I'm unfamiliar with the menu system on the Pentax cameras but I'd be surprised if it were a deal breaker. Isn't that something you would get used too? If the four frame burst mode limit of the K200D is a major issue but the camera otherwise ticks all the boxes then you might consider the slightly pricier K20D (review).

Bob.

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PostPosted: Thu Apr 16, 2009 11:10 am 
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I'd recommend getting the K20D. It's quite good.

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PostPosted: Thu Apr 16, 2009 1:26 pm 
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Location: Hamburg Germany
Get a K200D with the 18-55 or a used K10D and buy some nice lenses!

K10D is used a cheaper than k200D, has faster continous shooting with bigger buffer, better weather sealing and a supirior viewfinder. It's the same size as the K20D.

In favour of the K200D, it runs an AAs!

ciao,

Karhallarn

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PostPosted: Thu Apr 16, 2009 1:41 pm 
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The Pentax K200D is your best choice here.
Sony doesn't have good lenses at decent prices & Olympus has the 2x magnification ratio & a lower noise managment sensor than other brands.

I tested the K200D last year in the Pentax shop & it's a beautiful,very well built little camera. The included kit lens is pretty good too.

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PostPosted: Thu Apr 16, 2009 4:31 pm 
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If I'm correct the main flaw with the pentaxes is the noise, so you may want to invest a bit in good noise reduction software :)

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PostPosted: Thu Apr 16, 2009 4:43 pm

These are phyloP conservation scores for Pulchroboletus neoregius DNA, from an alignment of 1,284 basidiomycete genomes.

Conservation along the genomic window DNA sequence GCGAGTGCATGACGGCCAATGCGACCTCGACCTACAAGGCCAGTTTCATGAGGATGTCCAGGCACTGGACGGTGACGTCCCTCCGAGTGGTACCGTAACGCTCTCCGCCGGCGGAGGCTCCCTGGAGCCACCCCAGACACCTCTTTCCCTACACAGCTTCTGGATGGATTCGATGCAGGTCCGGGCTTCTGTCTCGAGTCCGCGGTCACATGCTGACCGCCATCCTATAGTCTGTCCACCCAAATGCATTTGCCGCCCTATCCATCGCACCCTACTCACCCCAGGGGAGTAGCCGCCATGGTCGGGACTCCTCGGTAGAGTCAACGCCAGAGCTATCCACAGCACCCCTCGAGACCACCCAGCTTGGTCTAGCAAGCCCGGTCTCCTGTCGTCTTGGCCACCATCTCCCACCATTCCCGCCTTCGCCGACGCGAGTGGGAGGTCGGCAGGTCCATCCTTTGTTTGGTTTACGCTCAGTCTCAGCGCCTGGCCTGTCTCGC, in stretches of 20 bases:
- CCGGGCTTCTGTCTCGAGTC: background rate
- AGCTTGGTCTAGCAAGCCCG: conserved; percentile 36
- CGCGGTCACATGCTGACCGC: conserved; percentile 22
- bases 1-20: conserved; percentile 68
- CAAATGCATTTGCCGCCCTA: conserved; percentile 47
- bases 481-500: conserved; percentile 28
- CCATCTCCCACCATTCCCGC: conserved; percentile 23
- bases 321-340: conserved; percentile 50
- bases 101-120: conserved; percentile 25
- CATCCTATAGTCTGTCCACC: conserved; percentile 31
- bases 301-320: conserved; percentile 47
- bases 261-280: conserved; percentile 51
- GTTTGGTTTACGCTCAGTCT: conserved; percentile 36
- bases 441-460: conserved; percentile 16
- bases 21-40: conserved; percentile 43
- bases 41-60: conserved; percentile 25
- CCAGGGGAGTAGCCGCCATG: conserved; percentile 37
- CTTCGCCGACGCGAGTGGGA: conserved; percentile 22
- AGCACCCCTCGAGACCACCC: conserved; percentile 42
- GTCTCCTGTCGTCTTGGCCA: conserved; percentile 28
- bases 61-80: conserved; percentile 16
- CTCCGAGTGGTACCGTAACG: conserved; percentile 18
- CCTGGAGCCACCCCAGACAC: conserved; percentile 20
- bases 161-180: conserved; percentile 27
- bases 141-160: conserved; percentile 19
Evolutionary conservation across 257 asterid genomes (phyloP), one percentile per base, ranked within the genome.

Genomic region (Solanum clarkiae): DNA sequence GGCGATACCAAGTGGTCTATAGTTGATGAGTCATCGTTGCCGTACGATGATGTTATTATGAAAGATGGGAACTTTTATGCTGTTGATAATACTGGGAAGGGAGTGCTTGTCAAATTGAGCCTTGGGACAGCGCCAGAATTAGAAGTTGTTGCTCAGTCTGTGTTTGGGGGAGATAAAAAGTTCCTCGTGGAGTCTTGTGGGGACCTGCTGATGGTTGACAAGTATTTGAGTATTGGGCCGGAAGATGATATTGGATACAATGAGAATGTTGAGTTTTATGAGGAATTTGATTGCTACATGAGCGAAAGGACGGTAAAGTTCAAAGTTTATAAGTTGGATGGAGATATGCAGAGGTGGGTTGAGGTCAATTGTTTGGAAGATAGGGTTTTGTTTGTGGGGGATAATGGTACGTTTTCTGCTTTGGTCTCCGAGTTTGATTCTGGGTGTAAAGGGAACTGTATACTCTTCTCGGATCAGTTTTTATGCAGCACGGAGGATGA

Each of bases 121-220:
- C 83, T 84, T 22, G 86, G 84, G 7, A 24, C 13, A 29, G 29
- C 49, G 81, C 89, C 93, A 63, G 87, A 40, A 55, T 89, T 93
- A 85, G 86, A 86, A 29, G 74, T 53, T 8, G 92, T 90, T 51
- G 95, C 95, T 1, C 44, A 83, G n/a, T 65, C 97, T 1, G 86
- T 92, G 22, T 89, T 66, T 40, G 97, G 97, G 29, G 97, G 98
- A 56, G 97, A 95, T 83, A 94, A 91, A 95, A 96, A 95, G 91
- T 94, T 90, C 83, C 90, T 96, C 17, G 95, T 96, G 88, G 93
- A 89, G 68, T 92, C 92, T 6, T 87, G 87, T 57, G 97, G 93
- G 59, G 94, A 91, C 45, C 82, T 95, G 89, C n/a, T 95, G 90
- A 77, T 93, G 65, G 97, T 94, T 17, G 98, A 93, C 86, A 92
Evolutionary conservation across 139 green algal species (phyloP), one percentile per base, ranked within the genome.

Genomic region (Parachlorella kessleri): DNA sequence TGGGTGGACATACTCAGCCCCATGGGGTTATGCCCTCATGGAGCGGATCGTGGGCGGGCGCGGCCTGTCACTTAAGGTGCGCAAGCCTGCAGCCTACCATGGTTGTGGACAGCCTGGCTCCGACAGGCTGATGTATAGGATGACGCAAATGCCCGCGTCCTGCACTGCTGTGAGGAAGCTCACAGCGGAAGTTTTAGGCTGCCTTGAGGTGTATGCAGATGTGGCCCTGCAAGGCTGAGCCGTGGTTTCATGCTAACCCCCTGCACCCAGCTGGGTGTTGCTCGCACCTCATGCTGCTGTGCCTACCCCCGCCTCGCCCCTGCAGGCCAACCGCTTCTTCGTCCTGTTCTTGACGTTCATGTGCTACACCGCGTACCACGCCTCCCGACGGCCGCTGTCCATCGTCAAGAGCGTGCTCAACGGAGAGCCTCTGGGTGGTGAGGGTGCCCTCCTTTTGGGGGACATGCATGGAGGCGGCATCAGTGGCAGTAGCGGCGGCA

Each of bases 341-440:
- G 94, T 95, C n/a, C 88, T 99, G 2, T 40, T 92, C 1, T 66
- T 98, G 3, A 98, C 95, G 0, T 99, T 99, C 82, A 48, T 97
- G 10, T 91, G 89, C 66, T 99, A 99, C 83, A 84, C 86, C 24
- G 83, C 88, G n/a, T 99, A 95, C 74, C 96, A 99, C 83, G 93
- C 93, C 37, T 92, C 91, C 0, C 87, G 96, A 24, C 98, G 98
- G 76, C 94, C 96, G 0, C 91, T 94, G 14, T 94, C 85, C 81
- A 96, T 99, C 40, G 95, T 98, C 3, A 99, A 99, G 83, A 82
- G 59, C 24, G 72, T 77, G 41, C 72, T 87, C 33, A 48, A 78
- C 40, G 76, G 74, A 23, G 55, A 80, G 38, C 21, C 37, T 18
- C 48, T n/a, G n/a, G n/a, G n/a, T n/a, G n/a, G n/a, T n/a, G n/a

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Jag rekommenderar att du köper pentaxen, helt klart den bästa "outdoor" kameran av de du angav.
*såg att du var svensk....

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PostPosted: Thu Apr 16, 2009 4:53 pm 
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Thank you all for your help and suggestions.

Olympus was never an option for me since it's the brand with the worst second hand market in Sweden. I'm not a fan of buying things online without being able to meet the seller face to face and inspect the item before I pay in cash, so buying lenses on Ebay for example is not an option.

The Pentax cameras does match most of my requirements, and as I said I will try finding them in stores so I can get my hands on them.

However, there might be a better option. The Samsung GX20, the Samsung version of the K20D. It is slightly cheaper than the K20D, has all the benefits of the K20D and a slightly better menu interface experience with smother fonts. It might very well be the camera I've been looking for :D.

I'll certainly will keep you up to date of what camera I eventually buy.


Last edited by Smirf on Thu Apr 16, 2009 5:30 pm, edited 2 times in total.

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PostPosted: Thu Apr 16, 2009 5:06 pm 
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Yes I have just investigated this Samsung version of the K20.. It is called the Samsung GX20 and is almost identical as the K20. You will find a video comparison here :

http://www.youtube.com/watch?v=vLSJhUwiMDQ

I've also looked up the specs of the GX20 and the camera is usable with Pentax KAF lenses which is an added bonus. You will find its specs here:

http://www.dpreview.com/news/0801/08012 ... nggx20.asp

If you think the samsung version will suit you and is a bit cheaper then the K20 then I would definetly consider the samsung as it is made by pentax anyway. The video explains how pentax and samsung have teamed up.

Good luck with your decision

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PostPosted: Thu Apr 16, 2009 6:25 pm 
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bigblocke wrote:
Jag rekommenderar att du köper pentaxen, helt klart den bästa "outdoor" kameran av de du angav.
*såg att du var svensk....


You advice him to buy the pentax, since it is the best camera to suit your needs. I say so in swedish?

Damn, I think I actually understood that?